You have to see this stuff to believe it. When I tell people that pre-industrial furniture (almost without exception) is rife with tool marks, overcuts, and even tear out, I get the sense that some people don’t believe me. They think that there’s no way that the wonderful antiques they’ve seen behind velvet ropes in special museum lighting could be as rough inside as I am asserting. I’ve heard some say maybe I’m just talking about vernacular furniture made by farmers.
I understand the skepticism because this kind of workmanship flies in the face of modern woodworking dogma. But I’m not just talking about a few slap-dash anomalies. These kinds of tool marks are exactly the bits of evidence that antique dealers rely on for authentication. From the nailed together chest to the elaborately carved highboy, this stuff is normal, par-for-the-course pre-industrial workmanship.
This discussion reminds me of an occasion in which I was demonstrating how I chop a mortise. As I was working, I was prying off the top edge. I explained how it is ok to pry off the top of the mortise (but not the bottom) because it had no structural implications and would be invisible in the assembled joint. I said, “No one will ever even know it is there.” One listener, visibly disturbed, blurted out, “But you will!” Sometimes our values conflict with our ancestors’.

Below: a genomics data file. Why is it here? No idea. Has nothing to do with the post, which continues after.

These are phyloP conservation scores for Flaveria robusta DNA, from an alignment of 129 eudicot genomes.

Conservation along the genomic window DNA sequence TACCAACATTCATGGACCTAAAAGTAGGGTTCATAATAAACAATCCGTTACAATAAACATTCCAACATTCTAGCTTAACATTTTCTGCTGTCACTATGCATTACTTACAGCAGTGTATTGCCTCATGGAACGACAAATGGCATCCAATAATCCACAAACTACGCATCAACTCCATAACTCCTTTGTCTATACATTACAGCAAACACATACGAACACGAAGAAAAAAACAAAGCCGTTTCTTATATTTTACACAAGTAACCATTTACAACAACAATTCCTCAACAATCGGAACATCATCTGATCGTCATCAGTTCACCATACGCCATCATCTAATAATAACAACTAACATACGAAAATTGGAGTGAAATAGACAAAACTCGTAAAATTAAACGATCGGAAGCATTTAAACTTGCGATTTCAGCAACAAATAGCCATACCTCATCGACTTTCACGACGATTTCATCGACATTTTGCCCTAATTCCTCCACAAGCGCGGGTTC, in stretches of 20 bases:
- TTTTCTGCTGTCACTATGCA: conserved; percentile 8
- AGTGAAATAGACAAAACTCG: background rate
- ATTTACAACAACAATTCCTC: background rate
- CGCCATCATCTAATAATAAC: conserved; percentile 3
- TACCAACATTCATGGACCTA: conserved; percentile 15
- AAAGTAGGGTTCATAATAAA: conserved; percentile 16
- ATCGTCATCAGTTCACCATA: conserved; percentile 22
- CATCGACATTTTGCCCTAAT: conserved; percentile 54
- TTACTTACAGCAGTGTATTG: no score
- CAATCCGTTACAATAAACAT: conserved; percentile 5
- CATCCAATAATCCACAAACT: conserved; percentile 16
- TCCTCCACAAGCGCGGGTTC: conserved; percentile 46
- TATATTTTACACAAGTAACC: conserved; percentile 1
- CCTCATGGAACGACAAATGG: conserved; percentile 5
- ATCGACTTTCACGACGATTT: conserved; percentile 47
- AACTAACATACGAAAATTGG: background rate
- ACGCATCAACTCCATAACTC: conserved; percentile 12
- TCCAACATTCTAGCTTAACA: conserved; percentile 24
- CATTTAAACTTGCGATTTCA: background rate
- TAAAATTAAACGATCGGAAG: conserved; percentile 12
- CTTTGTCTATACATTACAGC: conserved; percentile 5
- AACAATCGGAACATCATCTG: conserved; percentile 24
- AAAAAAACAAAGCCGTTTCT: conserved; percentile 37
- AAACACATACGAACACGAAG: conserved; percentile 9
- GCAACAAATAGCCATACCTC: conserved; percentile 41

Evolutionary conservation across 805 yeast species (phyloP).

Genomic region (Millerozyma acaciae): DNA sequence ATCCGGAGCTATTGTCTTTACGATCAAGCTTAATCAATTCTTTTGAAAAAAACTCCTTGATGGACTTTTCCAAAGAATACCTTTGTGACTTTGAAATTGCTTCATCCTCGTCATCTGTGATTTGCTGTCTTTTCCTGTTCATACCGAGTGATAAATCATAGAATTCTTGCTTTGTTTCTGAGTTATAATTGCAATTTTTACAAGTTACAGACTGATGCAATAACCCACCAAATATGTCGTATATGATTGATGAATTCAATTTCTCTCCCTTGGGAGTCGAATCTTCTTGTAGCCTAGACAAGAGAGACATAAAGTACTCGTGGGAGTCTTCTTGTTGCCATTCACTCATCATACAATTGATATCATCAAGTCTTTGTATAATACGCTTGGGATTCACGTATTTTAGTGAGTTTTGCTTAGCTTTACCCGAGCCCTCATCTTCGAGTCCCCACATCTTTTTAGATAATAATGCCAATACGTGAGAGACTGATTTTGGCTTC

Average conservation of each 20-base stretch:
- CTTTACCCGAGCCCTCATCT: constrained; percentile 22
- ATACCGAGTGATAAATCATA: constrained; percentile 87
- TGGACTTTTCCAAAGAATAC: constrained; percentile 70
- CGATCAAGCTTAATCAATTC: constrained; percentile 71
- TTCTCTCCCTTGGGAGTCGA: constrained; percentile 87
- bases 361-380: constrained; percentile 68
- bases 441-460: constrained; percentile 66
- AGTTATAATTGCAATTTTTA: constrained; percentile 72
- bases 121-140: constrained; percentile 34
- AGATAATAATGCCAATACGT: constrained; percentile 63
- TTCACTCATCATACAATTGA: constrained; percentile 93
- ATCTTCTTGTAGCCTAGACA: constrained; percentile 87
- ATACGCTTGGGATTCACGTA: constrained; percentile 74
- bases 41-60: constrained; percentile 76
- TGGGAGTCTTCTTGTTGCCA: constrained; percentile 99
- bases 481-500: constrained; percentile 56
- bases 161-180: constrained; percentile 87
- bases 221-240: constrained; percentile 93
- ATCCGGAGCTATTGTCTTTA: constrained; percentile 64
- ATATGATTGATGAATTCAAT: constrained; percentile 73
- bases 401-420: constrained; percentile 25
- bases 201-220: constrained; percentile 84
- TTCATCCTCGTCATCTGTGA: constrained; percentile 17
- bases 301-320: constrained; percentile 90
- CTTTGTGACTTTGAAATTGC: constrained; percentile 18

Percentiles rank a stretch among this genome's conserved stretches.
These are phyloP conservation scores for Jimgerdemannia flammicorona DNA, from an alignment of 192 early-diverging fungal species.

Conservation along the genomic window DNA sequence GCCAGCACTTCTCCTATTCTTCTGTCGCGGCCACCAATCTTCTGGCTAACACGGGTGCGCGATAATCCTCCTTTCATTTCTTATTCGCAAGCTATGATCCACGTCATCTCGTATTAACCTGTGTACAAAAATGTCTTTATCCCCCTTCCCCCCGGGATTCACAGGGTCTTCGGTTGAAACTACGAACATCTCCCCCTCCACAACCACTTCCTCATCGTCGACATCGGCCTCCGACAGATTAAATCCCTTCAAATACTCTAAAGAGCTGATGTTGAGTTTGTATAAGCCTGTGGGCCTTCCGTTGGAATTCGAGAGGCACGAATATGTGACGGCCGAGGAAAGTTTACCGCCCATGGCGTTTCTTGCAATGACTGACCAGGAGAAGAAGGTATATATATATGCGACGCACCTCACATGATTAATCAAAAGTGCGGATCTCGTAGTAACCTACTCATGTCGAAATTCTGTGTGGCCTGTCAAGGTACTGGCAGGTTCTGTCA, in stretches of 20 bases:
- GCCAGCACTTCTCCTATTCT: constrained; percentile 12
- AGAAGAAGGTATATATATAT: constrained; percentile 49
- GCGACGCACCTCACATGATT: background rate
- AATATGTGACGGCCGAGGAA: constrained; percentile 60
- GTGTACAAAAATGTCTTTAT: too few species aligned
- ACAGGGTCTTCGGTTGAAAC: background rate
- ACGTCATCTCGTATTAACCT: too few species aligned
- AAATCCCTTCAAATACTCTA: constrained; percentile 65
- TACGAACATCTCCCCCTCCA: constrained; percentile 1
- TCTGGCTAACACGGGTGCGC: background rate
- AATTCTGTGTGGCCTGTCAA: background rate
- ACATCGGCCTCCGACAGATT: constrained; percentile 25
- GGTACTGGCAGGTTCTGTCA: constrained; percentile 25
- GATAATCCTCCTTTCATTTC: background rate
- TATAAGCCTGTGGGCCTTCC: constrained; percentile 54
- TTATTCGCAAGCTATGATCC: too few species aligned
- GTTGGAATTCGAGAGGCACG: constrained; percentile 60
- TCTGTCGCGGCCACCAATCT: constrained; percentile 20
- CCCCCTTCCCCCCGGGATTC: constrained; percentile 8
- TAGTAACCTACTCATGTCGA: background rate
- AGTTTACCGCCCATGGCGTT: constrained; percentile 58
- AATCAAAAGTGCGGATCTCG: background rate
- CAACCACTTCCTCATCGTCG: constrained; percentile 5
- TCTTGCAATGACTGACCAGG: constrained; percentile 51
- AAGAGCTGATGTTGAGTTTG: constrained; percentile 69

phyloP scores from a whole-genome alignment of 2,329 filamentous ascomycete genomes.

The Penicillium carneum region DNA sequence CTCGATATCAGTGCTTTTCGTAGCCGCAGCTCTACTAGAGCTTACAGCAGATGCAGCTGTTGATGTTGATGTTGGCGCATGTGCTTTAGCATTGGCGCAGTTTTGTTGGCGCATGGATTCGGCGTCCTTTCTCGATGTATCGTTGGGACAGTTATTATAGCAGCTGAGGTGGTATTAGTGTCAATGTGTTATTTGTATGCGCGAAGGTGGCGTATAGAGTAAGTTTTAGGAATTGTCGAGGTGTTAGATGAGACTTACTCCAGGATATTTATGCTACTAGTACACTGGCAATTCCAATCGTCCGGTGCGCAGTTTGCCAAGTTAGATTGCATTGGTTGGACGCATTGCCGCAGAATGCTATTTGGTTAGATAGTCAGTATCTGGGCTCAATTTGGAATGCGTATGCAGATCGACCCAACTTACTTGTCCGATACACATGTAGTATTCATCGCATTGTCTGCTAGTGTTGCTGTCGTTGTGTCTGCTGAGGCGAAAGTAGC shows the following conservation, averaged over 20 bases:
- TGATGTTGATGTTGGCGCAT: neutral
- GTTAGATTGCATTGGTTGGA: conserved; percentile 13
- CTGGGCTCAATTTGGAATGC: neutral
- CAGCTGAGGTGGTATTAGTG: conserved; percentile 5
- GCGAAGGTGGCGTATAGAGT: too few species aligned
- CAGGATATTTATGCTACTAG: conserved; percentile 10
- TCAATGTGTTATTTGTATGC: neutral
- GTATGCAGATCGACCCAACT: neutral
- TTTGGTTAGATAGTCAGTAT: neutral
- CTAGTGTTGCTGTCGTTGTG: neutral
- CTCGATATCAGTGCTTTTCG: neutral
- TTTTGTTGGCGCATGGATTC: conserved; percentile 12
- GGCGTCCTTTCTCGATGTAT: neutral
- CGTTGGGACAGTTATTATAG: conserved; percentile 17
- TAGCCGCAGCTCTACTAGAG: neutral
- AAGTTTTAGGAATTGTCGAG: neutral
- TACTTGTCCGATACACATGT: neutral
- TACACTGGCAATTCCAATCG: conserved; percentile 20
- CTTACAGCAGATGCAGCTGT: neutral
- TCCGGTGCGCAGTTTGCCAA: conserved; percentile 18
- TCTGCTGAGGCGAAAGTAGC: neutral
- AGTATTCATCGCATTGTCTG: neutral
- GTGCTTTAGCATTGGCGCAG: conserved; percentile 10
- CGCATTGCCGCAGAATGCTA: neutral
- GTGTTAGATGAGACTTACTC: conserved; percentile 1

I’ve decided the best way to inform our woodworking consciences is to persistently publish photographs of period workmanship. For this reason, every issue of M&T contains a photo essay of period furniture with measurements listed. To show period workmanship in all kinds of furniture, we are consciously documenting different forms. There was the secretary in Issue One and the drop leaf table in Issue Two. In Issue Three, we will be looking at two period high chairs: one 18th century and one early 19th century. There are similarities and there are differences between the two. Although the slat-back 18th-century chair was clearly more hastily made, they both retain riving and tool marks.
For some, the handful of photos in each issue aren’t enough. As we’ve done previously, we will also be offering separately an eBook with all the photos from the shoot. We’ve been getting great feedback about these eBooks of photography and so we intend to keep that going.
We hope that publishing this information contributes to your growth as a woodworker. Don’t take my word for it. You can see this stuff with your own two eyes. These photographs might just be the best way to unburden hand tool users from the strict tolerances of industrial machinery.
Stay tuned for tomorrow’s announcement of the next article upcoming in M&T Issue Three...